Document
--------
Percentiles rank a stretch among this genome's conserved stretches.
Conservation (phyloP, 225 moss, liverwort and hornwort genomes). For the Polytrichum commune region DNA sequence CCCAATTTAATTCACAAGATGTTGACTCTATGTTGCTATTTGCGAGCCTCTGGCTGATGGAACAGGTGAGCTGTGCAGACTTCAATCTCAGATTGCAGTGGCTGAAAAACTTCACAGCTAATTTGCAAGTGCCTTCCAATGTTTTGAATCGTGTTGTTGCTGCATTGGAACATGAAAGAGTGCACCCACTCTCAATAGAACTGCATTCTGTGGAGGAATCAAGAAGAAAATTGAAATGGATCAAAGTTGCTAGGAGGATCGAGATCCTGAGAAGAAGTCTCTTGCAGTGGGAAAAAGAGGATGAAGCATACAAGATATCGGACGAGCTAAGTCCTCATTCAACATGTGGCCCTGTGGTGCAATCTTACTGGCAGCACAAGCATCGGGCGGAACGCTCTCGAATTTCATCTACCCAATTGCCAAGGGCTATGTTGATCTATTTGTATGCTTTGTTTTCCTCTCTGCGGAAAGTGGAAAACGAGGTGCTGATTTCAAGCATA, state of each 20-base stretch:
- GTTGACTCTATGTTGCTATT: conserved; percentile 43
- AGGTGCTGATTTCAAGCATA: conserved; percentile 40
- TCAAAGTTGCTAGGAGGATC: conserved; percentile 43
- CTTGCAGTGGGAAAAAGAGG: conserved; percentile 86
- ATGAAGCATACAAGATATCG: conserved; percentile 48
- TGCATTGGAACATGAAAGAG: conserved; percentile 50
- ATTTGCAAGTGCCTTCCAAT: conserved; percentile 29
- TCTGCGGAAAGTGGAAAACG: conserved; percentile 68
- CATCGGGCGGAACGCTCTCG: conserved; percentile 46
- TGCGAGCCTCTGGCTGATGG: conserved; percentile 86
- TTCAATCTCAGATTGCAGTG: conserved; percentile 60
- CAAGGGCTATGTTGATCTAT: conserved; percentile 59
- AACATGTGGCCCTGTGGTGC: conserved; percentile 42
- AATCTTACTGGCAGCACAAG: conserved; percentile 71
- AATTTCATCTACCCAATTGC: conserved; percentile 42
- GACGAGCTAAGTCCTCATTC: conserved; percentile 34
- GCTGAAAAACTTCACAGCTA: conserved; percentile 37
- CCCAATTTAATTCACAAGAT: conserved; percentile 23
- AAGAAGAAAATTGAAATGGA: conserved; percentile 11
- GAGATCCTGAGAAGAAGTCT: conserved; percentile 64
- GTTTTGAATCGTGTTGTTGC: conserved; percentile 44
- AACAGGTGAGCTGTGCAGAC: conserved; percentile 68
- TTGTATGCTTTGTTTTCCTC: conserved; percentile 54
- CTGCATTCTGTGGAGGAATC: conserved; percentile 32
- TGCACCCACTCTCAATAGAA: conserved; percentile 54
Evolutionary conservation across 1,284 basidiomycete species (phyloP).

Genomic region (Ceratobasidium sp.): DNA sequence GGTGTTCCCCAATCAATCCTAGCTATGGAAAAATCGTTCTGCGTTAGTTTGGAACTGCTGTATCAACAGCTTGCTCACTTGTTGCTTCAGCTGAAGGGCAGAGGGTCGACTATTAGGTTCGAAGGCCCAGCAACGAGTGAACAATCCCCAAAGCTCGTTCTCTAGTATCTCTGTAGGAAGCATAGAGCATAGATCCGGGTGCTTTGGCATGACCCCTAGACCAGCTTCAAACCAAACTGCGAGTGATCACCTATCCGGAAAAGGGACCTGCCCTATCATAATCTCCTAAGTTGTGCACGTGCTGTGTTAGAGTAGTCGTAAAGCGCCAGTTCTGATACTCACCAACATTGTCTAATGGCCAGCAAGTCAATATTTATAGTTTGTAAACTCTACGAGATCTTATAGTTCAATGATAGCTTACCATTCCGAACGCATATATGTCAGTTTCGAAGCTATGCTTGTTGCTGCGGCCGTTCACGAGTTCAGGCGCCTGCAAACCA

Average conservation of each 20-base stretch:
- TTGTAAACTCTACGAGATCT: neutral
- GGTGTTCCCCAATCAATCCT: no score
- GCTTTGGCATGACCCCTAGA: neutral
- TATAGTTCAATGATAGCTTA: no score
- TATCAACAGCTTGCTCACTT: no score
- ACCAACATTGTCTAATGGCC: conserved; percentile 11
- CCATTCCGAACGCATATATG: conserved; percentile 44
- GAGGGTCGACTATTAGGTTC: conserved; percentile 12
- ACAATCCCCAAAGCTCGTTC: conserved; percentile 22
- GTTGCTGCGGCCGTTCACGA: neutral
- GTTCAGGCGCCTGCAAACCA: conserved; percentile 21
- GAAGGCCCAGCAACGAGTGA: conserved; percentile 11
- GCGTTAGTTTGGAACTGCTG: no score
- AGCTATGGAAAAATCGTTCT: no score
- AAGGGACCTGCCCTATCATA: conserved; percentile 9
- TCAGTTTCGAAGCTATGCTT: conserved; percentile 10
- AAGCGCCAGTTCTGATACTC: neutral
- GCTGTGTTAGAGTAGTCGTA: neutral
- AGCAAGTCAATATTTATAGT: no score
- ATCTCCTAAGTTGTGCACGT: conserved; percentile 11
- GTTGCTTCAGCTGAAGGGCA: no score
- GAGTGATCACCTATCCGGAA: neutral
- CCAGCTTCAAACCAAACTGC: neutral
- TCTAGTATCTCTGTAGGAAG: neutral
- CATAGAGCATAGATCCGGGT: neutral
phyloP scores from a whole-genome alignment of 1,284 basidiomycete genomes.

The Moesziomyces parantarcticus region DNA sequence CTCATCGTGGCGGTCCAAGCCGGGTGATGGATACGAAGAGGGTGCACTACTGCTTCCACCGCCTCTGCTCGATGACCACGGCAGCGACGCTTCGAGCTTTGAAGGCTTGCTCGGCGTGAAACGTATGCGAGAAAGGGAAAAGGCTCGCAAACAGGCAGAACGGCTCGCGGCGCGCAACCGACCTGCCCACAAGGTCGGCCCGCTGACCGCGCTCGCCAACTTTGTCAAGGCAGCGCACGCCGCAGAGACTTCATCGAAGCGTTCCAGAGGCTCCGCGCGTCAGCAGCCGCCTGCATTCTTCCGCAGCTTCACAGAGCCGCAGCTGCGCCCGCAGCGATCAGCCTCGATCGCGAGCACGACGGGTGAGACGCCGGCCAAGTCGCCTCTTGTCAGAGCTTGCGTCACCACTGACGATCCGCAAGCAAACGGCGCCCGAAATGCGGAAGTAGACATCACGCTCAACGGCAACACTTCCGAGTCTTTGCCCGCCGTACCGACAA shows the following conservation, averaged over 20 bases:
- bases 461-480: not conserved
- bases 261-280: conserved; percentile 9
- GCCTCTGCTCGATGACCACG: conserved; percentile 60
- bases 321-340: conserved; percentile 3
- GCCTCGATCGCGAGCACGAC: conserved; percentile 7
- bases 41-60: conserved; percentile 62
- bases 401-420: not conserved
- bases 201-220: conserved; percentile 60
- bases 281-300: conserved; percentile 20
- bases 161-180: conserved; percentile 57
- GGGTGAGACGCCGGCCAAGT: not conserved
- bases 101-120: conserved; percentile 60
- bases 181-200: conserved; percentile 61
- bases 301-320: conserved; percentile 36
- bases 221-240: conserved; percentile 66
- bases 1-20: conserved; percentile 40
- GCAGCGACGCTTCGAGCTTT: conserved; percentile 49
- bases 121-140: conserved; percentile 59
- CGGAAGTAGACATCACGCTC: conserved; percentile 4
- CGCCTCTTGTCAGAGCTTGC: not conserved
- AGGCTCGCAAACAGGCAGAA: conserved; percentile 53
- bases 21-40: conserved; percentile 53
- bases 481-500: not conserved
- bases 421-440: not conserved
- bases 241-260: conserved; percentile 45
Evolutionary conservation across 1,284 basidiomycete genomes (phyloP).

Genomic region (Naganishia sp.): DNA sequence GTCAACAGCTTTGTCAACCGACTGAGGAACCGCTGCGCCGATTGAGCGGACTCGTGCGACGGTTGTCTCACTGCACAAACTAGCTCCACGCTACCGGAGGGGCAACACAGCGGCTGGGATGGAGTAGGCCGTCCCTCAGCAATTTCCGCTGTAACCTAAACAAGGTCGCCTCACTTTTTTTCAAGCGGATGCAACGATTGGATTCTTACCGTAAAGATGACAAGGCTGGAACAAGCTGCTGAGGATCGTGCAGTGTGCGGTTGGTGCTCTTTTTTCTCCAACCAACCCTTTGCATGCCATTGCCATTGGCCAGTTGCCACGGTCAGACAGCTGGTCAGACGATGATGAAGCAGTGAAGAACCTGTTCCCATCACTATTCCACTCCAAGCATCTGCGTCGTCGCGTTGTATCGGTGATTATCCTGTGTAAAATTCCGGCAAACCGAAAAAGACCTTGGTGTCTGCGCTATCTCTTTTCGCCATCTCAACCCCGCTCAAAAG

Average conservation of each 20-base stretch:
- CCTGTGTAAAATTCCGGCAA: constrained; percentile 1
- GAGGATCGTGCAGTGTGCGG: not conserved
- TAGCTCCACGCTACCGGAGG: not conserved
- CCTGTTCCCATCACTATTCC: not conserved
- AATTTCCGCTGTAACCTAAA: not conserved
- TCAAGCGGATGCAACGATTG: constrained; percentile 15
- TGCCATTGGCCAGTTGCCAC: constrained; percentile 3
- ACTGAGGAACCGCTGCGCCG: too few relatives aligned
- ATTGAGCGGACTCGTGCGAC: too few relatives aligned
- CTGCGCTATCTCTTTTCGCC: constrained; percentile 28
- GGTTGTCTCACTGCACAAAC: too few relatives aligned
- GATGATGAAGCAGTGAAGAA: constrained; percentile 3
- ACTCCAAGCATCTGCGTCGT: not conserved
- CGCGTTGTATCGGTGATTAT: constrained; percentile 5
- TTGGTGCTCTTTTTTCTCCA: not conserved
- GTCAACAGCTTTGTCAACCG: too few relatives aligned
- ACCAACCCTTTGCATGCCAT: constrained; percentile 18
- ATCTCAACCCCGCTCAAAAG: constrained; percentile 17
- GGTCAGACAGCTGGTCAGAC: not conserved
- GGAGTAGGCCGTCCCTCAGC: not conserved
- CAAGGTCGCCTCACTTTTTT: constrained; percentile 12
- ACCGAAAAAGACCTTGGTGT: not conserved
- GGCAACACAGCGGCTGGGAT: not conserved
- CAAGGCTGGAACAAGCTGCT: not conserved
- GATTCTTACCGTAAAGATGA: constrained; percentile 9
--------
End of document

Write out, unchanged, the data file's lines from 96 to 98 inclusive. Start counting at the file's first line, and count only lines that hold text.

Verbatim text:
- GGTTGTCTCACTGCACAAAC: too few relatives aligned
- GATGATGAAGCAGTGAAGAA: constrained; percentile 3
- ACTCCAAGCATCTGCGTCGT: not conserved